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Common ground?

Political experts may choose to differ but Pakistan and the US stay engaged in diplomacy to find a shared solution to their problems

Common ground?
No meeting of mind.

The US Secretary of Defense, James Mattis, landed in Islamabad last week and had back to back meetings with the Pakistani leadership. His was the second high level visit to the country since President Donald Trump announced his administration’s policy on Afghanistan and South Asia.

In August this year, President Trump had accused Pakistan of providing safe havens to agents of chaos, violence, and terror; and that his administration would change its approach towards the region. Pakistan reacted strongly to his statement and proclaimed a review in its strategy.

Then, Secretary of State Rex Tillerson paid a visit to Islamabad in October. It was in Delhi of all places, on the last leg of his South Asia tour, that he said, “There are too many terrorist organisations that find a safe pace in Pakistan from which to conduct their operations and attacks against other countries.”

While Gen Mattis was being diplomatic and playing good cop in Pakistan, others like Gen John Nicholson, head of US forces in Afghanistan, as well as CIA director Mike Pompeo are of the view that the US is ready to do everything to ensure that safe havens no longer exist.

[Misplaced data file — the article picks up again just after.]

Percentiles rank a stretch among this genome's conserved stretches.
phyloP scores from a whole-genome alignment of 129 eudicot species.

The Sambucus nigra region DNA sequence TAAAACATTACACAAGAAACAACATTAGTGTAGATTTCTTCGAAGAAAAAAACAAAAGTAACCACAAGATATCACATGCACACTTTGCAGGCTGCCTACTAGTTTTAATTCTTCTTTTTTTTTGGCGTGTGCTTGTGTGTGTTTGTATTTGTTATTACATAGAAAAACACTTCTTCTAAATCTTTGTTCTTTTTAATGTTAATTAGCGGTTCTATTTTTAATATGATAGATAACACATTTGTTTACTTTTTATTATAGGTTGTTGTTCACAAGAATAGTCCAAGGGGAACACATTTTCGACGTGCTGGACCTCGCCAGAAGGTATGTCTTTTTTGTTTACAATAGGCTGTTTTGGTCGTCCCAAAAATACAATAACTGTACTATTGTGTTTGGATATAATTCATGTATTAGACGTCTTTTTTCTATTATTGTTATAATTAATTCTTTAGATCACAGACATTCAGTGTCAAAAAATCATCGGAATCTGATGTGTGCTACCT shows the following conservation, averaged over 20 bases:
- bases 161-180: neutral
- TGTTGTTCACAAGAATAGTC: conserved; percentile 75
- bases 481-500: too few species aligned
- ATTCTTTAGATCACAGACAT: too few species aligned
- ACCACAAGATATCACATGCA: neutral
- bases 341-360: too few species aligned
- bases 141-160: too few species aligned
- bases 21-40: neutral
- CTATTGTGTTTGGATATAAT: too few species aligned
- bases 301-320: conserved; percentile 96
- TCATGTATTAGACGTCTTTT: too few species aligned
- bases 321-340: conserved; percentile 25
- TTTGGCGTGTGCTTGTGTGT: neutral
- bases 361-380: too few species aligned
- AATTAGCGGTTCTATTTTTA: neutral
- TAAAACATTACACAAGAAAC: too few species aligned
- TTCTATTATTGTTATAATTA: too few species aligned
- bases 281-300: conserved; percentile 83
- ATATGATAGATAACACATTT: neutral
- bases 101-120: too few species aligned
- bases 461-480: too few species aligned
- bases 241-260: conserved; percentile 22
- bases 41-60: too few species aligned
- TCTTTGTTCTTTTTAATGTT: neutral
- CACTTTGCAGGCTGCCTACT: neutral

Tillerson warned that such groups could threaten Pakistan’s own stability. Detailing his meetings with the Pakistani army chief and political leadership, the secretary said he outlined “certain expectations” of “mechanism of cooperation” that Pakistan must fulfill or face US reprisal.

The media also reported the Pakistani prime minister had assured they were looking forward to moving ahead with the US. Apparently, Pakistan’s only other objection to the policy during the talks was to review India’s role in Afghanistan, besides rejecting allegations of harbouring terrorists.

Washington has a growing understanding that diplomatic efforts with Pakistan need to be coupled with defence ties, owing to the undeterred influence of the Pakistani military in its country. Historically, the relationship between the two militaries has been stronger than that between the civilian leadership.

After Tillerson’s quick stopover, General James Mattis’ trip was on the cards. The general has a history of criticising Pakistan, accusing it of supporting terrorists. Earlier this year, Pentagon spokesman Adam Stump told reporters that Mattis informed the congressional defence committees that he was not able to certify that Pakistan had taken sufficient action against the Haqqani network as per the requirement in the National Defense Authorization Act to permit full reimbursement of Coalition Support Fund. Resultantly, Pakistan lost the 350 million dollars funds. Pakistan needs the secretary’s certification for the same fund again for 2018.

Known as ‘Mad Dog’, Mattis knows the war zone way better than anyone in the Trump administration. He has served as a Marine in Iraq and Afghanistan and has led US Central Command in the Middle East. Given his extensive experience in the region, he was given a waiver to serve as Secretary of Defense right after his retirement, which otherwise requires a seven year waiting period.

While reiterating Trump’s policy on South Asia, he also warned Pakistan to get its act together. At a House Armed Services Committee hearing, a couple of months ago, he also talked about the “growing consensus against terrorism”, and Pakistan could find itself “diplomatically isolated” and “economically in increasing trouble as countries that are damaged by this terrorism coming out of there say enough is enough and take steps”. He said coming on line with the international community would be an “advantage to Pakistan”.